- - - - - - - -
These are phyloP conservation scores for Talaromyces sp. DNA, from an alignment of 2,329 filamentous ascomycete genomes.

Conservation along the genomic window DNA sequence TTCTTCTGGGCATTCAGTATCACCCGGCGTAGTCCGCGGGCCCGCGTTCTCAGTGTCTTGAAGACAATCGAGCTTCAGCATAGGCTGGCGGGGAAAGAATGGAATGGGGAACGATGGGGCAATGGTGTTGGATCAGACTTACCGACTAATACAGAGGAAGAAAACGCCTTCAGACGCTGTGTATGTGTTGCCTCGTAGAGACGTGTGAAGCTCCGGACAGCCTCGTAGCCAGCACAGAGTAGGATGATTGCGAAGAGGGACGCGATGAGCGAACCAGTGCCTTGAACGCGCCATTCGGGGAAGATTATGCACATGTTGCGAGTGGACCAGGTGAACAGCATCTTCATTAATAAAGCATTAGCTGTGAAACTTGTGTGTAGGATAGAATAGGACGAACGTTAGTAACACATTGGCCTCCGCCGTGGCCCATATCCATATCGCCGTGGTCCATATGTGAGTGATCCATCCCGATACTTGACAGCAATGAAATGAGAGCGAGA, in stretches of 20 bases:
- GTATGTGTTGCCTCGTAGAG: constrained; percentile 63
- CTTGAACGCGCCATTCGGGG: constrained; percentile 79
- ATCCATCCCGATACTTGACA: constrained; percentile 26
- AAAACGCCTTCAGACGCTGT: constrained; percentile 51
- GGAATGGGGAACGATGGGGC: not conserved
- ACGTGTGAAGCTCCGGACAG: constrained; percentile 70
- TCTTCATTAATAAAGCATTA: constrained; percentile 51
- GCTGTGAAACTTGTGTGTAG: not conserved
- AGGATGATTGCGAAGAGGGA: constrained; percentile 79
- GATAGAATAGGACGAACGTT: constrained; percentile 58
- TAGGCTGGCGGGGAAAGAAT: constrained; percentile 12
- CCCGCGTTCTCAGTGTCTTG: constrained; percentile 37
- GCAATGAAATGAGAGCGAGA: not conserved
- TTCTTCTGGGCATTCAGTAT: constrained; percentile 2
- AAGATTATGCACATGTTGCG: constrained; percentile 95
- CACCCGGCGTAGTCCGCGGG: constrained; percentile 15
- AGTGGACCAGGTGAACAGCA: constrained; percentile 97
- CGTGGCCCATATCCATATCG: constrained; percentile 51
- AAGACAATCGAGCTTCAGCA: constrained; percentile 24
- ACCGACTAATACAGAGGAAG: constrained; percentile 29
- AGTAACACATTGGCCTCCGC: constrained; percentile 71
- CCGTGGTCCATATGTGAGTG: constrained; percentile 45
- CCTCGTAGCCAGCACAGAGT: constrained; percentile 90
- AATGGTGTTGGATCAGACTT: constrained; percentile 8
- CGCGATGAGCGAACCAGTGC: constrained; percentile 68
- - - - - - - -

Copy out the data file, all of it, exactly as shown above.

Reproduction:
These are phyloP conservation scores for Talaromyces sp. DNA, from an alignment of 2,329 filamentous ascomycete genomes.

Conservation along the genomic window DNA sequence TTCTTCTGGGCATTCAGTATCACCCGGCGTAGTCCGCGGGCCCGCGTTCTCAGTGTCTTGAAGACAATCGAGCTTCAGCATAGGCTGGCGGGGAAAGAATGGAATGGGGAACGATGGGGCAATGGTGTTGGATCAGACTTACCGACTAATACAGAGGAAGAAAACGCCTTCAGACGCTGTGTATGTGTTGCCTCGTAGAGACGTGTGAAGCTCCGGACAGCCTCGTAGCCAGCACAGAGTAGGATGATTGCGAAGAGGGACGCGATGAGCGAACCAGTGCCTTGAACGCGCCATTCGGGGAAGATTATGCACATGTTGCGAGTGGACCAGGTGAACAGCATCTTCATTAATAAAGCATTAGCTGTGAAACTTGTGTGTAGGATAGAATAGGACGAACGTTAGTAACACATTGGCCTCCGCCGTGGCCCATATCCATATCGCCGTGGTCCATATGTGAGTGATCCATCCCGATACTTGACAGCAATGAAATGAGAGCGAGA, in stretches of 20 bases:
- GTATGTGTTGCCTCGTAGAG: constrained; percentile 63
- CTTGAACGCGCCATTCGGGG: constrained; percentile 79
- ATCCATCCCGATACTTGACA: constrained; percentile 26
- AAAACGCCTTCAGACGCTGT: constrained; percentile 51
- GGAATGGGGAACGATGGGGC: not conserved
- ACGTGTGAAGCTCCGGACAG: constrained; percentile 70
- TCTTCATTAATAAAGCATTA: constrained; percentile 51
- GCTGTGAAACTTGTGTGTAG: not conserved
- AGGATGATTGCGAAGAGGGA: constrained; percentile 79
- GATAGAATAGGACGAACGTT: constrained; percentile 58
- TAGGCTGGCGGGGAAAGAAT: constrained; percentile 12
- CCCGCGTTCTCAGTGTCTTG: constrained; percentile 37
- GCAATGAAATGAGAGCGAGA: not conserved
- TTCTTCTGGGCATTCAGTAT: constrained; percentile 2
- AAGATTATGCACATGTTGCG: constrained; percentile 95
- CACCCGGCGTAGTCCGCGGG: constrained; percentile 15
- AGTGGACCAGGTGAACAGCA: constrained; percentile 97
- CGTGGCCCATATCCATATCG: constrained; percentile 51
- AAGACAATCGAGCTTCAGCA: constrained; percentile 24
- ACCGACTAATACAGAGGAAG: constrained; percentile 29
- AGTAACACATTGGCCTCCGC: constrained; percentile 71
- CCGTGGTCCATATGTGAGTG: constrained; percentile 45
- CCTCGTAGCCAGCACAGAGT: constrained; percentile 90
- AATGGTGTTGGATCAGACTT: constrained; percentile 8
- CGCGATGAGCGAACCAGTGC: constrained; percentile 68